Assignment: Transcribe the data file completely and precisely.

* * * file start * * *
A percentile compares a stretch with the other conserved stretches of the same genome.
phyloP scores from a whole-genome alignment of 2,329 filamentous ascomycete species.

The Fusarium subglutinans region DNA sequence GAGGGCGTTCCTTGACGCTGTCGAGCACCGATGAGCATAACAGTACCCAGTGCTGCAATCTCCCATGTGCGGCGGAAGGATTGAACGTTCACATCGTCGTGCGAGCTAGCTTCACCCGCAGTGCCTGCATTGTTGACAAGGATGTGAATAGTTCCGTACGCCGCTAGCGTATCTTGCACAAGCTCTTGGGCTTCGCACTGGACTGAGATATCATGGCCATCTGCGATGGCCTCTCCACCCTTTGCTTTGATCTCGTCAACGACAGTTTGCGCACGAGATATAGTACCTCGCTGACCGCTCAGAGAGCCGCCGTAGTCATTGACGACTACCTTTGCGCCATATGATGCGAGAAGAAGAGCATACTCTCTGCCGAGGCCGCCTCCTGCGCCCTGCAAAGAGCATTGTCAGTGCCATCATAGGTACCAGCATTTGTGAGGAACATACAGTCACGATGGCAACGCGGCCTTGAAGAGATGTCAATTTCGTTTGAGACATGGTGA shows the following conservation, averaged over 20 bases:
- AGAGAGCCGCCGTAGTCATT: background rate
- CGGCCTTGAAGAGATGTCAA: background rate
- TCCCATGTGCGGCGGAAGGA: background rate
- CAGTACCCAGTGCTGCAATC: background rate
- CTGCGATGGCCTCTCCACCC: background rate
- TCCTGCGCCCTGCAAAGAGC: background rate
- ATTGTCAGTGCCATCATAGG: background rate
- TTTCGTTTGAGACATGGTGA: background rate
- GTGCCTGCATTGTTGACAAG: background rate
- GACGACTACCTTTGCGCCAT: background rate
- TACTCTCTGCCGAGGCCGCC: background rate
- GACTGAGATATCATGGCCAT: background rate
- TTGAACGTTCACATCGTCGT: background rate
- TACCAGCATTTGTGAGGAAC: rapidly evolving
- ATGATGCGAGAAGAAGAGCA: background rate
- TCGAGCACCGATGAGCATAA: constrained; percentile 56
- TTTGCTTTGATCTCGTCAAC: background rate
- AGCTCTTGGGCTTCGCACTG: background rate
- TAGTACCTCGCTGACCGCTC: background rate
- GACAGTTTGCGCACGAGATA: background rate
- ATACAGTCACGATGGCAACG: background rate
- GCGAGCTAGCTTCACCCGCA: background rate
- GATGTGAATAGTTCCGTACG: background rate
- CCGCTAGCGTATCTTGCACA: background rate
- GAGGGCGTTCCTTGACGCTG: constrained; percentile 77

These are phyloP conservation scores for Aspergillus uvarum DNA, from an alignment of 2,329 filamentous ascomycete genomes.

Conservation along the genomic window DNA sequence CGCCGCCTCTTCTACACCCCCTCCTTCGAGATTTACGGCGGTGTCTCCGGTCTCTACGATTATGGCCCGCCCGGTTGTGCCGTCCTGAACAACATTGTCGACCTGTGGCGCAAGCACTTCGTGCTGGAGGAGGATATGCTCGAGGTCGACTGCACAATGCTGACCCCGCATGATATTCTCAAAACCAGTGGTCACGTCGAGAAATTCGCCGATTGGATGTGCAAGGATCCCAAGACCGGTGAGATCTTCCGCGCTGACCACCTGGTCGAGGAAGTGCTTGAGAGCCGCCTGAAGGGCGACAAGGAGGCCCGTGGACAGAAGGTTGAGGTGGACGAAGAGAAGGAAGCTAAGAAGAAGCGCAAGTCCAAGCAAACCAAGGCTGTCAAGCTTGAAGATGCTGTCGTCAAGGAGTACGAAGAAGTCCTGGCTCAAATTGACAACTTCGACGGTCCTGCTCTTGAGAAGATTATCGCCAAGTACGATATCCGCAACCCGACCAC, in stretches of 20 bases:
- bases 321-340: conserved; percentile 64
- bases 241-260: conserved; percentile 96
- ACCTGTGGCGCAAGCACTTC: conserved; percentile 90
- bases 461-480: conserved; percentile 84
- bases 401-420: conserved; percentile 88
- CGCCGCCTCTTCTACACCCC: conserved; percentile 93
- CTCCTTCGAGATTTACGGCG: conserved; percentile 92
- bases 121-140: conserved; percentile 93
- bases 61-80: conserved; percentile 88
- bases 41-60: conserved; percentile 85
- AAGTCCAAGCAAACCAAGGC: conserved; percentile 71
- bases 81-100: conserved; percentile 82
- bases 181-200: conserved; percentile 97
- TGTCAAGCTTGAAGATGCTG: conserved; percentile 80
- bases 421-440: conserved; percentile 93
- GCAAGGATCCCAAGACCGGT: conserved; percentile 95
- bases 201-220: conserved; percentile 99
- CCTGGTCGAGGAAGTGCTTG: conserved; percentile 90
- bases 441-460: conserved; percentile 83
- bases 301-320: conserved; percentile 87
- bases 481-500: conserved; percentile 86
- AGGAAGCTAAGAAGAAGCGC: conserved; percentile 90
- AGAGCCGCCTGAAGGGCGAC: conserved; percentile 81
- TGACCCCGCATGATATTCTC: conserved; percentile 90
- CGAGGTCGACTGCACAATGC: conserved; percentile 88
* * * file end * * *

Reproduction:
A percentile compares a stretch with the other conserved stretches of the same genome.
phyloP scores from a whole-genome alignment of 2,329 filamentous ascomycete species.

The Fusarium subglutinans region DNA sequence GAGGGCGTTCCTTGACGCTGTCGAGCACCGATGAGCATAACAGTACCCAGTGCTGCAATCTCCCATGTGCGGCGGAAGGATTGAACGTTCACATCGTCGTGCGAGCTAGCTTCACCCGCAGTGCCTGCATTGTTGACAAGGATGTGAATAGTTCCGTACGCCGCTAGCGTATCTTGCACAAGCTCTTGGGCTTCGCACTGGACTGAGATATCATGGCCATCTGCGATGGCCTCTCCACCCTTTGCTTTGATCTCGTCAACGACAGTTTGCGCACGAGATATAGTACCTCGCTGACCGCTCAGAGAGCCGCCGTAGTCATTGACGACTACCTTTGCGCCATATGATGCGAGAAGAAGAGCATACTCTCTGCCGAGGCCGCCTCCTGCGCCCTGCAAAGAGCATTGTCAGTGCCATCATAGGTACCAGCATTTGTGAGGAACATACAGTCACGATGGCAACGCGGCCTTGAAGAGATGTCAATTTCGTTTGAGACATGGTGA shows the following conservation, averaged over 20 bases:
- AGAGAGCCGCCGTAGTCATT: background rate
- CGGCCTTGAAGAGATGTCAA: background rate
- TCCCATGTGCGGCGGAAGGA: background rate
- CAGTACCCAGTGCTGCAATC: background rate
- CTGCGATGGCCTCTCCACCC: background rate
- TCCTGCGCCCTGCAAAGAGC: background rate
- ATTGTCAGTGCCATCATAGG: background rate
- TTTCGTTTGAGACATGGTGA: background rate
- GTGCCTGCATTGTTGACAAG: background rate
- GACGACTACCTTTGCGCCAT: background rate
- TACTCTCTGCCGAGGCCGCC: background rate
- GACTGAGATATCATGGCCAT: background rate
- TTGAACGTTCACATCGTCGT: background rate
- TACCAGCATTTGTGAGGAAC: rapidly evolving
- ATGATGCGAGAAGAAGAGCA: background rate
- TCGAGCACCGATGAGCATAA: constrained; percentile 56
- TTTGCTTTGATCTCGTCAAC: background rate
- AGCTCTTGGGCTTCGCACTG: background rate
- TAGTACCTCGCTGACCGCTC: background rate
- GACAGTTTGCGCACGAGATA: background rate
- ATACAGTCACGATGGCAACG: background rate
- GCGAGCTAGCTTCACCCGCA: background rate
- GATGTGAATAGTTCCGTACG: background rate
- CCGCTAGCGTATCTTGCACA: background rate
- GAGGGCGTTCCTTGACGCTG: constrained; percentile 77

These are phyloP conservation scores for Aspergillus uvarum DNA, from an alignment of 2,329 filamentous ascomycete genomes.

Conservation along the genomic window DNA sequence CGCCGCCTCTTCTACACCCCCTCCTTCGAGATTTACGGCGGTGTCTCCGGTCTCTACGATTATGGCCCGCCCGGTTGTGCCGTCCTGAACAACATTGTCGACCTGTGGCGCAAGCACTTCGTGCTGGAGGAGGATATGCTCGAGGTCGACTGCACAATGCTGACCCCGCATGATATTCTCAAAACCAGTGGTCACGTCGAGAAATTCGCCGATTGGATGTGCAAGGATCCCAAGACCGGTGAGATCTTCCGCGCTGACCACCTGGTCGAGGAAGTGCTTGAGAGCCGCCTGAAGGGCGACAAGGAGGCCCGTGGACAGAAGGTTGAGGTGGACGAAGAGAAGGAAGCTAAGAAGAAGCGCAAGTCCAAGCAAACCAAGGCTGTCAAGCTTGAAGATGCTGTCGTCAAGGAGTACGAAGAAGTCCTGGCTCAAATTGACAACTTCGACGGTCCTGCTCTTGAGAAGATTATCGCCAAGTACGATATCCGCAACCCGACCAC, in stretches of 20 bases:
- bases 321-340: conserved; percentile 64
- bases 241-260: conserved; percentile 96
- ACCTGTGGCGCAAGCACTTC: conserved; percentile 90
- bases 461-480: conserved; percentile 84
- bases 401-420: conserved; percentile 88
- CGCCGCCTCTTCTACACCCC: conserved; percentile 93
- CTCCTTCGAGATTTACGGCG: conserved; percentile 92
- bases 121-140: conserved; percentile 93
- bases 61-80: conserved; percentile 88
- bases 41-60: conserved; percentile 85
- AAGTCCAAGCAAACCAAGGC: conserved; percentile 71
- bases 81-100: conserved; percentile 82
- bases 181-200: conserved; percentile 97
- TGTCAAGCTTGAAGATGCTG: conserved; percentile 80
- bases 421-440: conserved; percentile 93
- GCAAGGATCCCAAGACCGGT: conserved; percentile 95
- bases 201-220: conserved; percentile 99
- CCTGGTCGAGGAAGTGCTTG: conserved; percentile 90
- bases 441-460: conserved; percentile 83
- bases 301-320: conserved; percentile 87
- bases 481-500: conserved; percentile 86
- AGGAAGCTAAGAAGAAGCGC: conserved; percentile 90
- AGAGCCGCCTGAAGGGCGAC: conserved; percentile 81
- TGACCCCGCATGATATTCTC: conserved; percentile 90
- CGAGGTCGACTGCACAATGC: conserved; percentile 88